Other questions involve more fundamental principles of jurisprudence. Would the jury pool reflect the community if people in groups hit harder by Covid-19, like older residents, African-Americans and Latinos, were more reluctant to show up? Can a trial truly be considered public if the public has been told to stay at home?

“There’s an inherent conflict between the rights of someone on trial and our social-distancing policies,” Dylan Potter said after one of his clients became the first defendant to be tried by jury in Multnomah County, Ore., since the pandemic began. “As smooth as this went, at no point would I ever advise a client to go through with it in these times.”

Republicans expect to move their national convention from Charlotte, N.C., to Jacksonville, Fla., a shift planned after Mr. Trump told officials in North Carolina that he did not want to use social distancing measures aimed at halting the spread of the coronavirus, according to three senior Republicans.

In April, when the federal government offered $349 billion in loans to small businesses reeling from government shutdown orders to combat the pandemic, the funding ran out in just 13 days, prompting Congress to swiftly approve a second round of $310 billion.

Small businesses have since grown more wary of taking the money.

As of Monday, more than $130 billion was left in the fund, known as the Paycheck Protection Program. Even more striking was the fact that on many days last month, more money was being returned than borrowed, according to data from the Small Business Administration, which is overseeing the program.

For some owners, the program’s terms were too restrictive; for others, the criteria for loan forgiveness was too murky. Some public companies that received these loans returned them after a public outcry, and in the initial rush, some borrowers accidentally got duplicate loans that they, too, returned.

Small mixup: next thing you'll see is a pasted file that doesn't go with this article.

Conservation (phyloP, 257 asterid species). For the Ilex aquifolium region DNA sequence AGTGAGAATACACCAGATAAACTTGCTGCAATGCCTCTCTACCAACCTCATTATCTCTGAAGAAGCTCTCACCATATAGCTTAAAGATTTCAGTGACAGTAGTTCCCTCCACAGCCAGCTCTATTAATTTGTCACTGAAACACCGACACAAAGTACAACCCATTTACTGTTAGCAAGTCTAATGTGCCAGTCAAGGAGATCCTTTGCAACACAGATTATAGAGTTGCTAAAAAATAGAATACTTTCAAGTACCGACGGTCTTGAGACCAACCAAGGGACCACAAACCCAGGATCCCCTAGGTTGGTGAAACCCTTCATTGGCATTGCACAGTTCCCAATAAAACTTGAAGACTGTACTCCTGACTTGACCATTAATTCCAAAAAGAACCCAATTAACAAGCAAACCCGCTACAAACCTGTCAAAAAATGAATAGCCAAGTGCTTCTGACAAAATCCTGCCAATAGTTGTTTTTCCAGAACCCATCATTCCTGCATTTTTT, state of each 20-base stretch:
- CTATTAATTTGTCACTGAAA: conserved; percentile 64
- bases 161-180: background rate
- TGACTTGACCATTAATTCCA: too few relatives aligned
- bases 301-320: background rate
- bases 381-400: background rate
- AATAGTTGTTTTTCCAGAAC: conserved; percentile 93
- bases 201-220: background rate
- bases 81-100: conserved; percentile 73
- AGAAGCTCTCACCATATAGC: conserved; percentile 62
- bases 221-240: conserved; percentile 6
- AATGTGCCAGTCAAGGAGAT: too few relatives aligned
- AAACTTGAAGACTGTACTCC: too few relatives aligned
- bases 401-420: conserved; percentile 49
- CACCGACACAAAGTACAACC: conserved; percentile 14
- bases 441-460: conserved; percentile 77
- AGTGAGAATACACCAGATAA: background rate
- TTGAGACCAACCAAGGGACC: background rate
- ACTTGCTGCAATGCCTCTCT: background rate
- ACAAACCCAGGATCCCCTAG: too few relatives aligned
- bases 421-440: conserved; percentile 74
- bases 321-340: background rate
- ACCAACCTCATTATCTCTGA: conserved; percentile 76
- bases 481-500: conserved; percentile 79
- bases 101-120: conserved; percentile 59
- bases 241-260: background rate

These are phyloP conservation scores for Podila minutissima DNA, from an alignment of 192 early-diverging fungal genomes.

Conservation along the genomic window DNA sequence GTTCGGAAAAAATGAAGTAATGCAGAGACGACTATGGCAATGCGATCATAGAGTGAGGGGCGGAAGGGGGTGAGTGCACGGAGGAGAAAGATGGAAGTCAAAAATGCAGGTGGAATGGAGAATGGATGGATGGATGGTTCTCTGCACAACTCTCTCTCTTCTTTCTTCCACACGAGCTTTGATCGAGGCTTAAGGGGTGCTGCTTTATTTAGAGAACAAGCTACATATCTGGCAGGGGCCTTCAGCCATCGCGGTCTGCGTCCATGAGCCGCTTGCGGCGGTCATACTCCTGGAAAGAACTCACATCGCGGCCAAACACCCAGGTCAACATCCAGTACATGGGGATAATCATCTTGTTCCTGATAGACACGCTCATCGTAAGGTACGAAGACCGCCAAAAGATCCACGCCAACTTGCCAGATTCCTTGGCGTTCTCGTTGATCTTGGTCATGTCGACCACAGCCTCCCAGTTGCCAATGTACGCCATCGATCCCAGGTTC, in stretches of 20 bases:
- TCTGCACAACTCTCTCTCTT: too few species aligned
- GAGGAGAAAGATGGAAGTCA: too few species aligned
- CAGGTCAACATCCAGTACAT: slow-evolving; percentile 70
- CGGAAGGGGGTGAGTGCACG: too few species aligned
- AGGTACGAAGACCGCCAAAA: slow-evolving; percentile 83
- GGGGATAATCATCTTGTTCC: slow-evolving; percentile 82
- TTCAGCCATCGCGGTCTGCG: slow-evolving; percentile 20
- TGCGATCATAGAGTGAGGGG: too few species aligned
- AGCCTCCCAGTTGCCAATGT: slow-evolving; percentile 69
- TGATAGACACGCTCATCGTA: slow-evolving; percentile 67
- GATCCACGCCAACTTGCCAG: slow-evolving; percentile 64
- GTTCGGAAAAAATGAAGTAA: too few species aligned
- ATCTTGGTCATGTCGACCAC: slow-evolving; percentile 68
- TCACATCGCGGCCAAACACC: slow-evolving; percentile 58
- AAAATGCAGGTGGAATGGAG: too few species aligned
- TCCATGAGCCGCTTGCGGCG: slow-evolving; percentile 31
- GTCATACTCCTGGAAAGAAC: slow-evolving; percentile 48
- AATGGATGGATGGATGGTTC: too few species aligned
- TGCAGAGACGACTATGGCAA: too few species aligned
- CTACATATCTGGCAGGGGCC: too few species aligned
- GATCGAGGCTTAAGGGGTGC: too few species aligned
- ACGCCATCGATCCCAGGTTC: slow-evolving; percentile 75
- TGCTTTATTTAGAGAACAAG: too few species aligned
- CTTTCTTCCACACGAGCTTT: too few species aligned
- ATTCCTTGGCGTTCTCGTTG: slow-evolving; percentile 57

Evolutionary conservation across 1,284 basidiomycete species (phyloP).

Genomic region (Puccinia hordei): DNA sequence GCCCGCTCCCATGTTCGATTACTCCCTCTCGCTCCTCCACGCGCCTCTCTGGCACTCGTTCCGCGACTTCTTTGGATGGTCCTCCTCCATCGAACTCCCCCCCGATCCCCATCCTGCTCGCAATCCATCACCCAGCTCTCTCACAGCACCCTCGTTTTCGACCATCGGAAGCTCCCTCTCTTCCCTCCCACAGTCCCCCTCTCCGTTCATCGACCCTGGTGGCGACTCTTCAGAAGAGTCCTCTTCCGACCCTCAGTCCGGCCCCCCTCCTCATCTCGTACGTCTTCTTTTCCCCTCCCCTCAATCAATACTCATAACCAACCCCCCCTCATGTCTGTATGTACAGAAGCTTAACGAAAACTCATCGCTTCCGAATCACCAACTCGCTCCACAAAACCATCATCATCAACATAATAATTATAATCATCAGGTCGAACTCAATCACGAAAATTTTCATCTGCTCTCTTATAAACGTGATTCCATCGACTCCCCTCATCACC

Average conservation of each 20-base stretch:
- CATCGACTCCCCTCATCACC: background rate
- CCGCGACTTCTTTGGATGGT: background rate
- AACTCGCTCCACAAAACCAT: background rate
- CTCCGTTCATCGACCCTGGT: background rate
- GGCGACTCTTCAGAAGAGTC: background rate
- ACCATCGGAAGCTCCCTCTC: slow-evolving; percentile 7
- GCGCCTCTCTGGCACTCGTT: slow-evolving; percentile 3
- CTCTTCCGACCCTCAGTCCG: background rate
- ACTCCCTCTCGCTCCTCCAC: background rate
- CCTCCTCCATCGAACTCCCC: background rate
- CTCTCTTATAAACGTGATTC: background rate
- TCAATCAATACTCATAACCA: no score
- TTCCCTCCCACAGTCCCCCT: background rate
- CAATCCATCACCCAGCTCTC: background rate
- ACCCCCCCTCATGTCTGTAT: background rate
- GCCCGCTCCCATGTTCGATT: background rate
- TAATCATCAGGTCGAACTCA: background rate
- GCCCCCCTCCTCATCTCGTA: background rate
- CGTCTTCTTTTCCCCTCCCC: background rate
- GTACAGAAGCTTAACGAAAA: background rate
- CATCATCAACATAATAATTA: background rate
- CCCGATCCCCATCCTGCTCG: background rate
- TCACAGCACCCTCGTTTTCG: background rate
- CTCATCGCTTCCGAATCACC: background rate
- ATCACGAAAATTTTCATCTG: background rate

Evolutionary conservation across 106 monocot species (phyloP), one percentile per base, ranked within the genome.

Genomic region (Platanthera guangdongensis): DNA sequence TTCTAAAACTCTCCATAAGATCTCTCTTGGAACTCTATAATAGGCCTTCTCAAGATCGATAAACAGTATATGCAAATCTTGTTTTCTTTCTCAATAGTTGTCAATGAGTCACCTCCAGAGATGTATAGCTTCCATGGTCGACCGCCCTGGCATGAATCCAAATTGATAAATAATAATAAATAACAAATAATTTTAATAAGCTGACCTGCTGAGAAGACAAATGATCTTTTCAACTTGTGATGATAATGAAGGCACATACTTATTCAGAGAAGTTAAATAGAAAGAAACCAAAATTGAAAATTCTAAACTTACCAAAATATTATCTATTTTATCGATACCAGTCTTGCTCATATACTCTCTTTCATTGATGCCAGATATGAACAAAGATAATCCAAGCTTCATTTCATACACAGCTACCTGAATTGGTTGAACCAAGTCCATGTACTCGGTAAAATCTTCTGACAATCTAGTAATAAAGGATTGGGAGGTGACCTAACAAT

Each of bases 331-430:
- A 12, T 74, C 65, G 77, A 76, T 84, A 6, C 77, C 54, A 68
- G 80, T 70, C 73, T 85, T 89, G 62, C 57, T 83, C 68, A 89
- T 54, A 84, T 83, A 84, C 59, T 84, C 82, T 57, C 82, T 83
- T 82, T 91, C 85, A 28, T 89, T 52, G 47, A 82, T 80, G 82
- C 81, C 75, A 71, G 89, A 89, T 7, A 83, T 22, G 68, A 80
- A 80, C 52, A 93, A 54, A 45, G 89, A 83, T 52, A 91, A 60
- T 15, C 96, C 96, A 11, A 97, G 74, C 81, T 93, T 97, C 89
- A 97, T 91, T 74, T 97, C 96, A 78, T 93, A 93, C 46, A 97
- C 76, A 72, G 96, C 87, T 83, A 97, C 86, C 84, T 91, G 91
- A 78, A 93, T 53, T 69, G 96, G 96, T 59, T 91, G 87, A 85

The turn of events is notable for a signature program of Congress’s $2.2 trillion coronavirus relief package. After all, small businesses are still in distress, and millions of storefronts around the country remain shuttered.

On Wednesday last week, Congress moved to loosen the program’s rules and give businesses more flexibility in spending their aid, and President Trump signed the bill on Friday.

The amended rules could help the remaining $130 billion move faster. However, having the terms of their loans revised on the fly again is a nightmare for borrowers, and for many small businesses that depend on foot traffic, like restaurants and nail salons, even the more relaxed relief terms might not be enough.

A study indicates Britain, where more than 40,000 have died from the virus, may have missed a chance to slow its assault.

Only “a tiny fraction” of the first virus cases in Britain came directly from China while a vast majority came via Europe, a study of the genetic lineages of virus samples has found.

The results suggest that Britain could have slowed the arrival of the virus by moving faster to advise against all nonessential overseas travel instead of only counseling against travel to mainland China, where the virus originated. Britain advised against nonessential travel to China on Jan. 28. But the government did not advise until March 17 against nonessential travel overseas.

The study, which was posted on a virology website on Tuesday and has not been peer reviewed, is the latest indication that travel bans on China appear to have had little effect on mitigating the spread of the virus.

The authors note that as a result the volume of incoming arrivals remained high as the global rate of infection was soaring during the first half of that month.

The study comes as Britain, along with the rest of the world, is taking steps to reopen. At a news conference Wednesday, Prime Minister Boris Johnson announced plans to ease lockdown restrictions, including allowing single-adult households to form a “support bubble” with one other household without practicing social distancing. “We’re making this change to support those who are particularly lonely,” he said.

Here are other developments from around the world.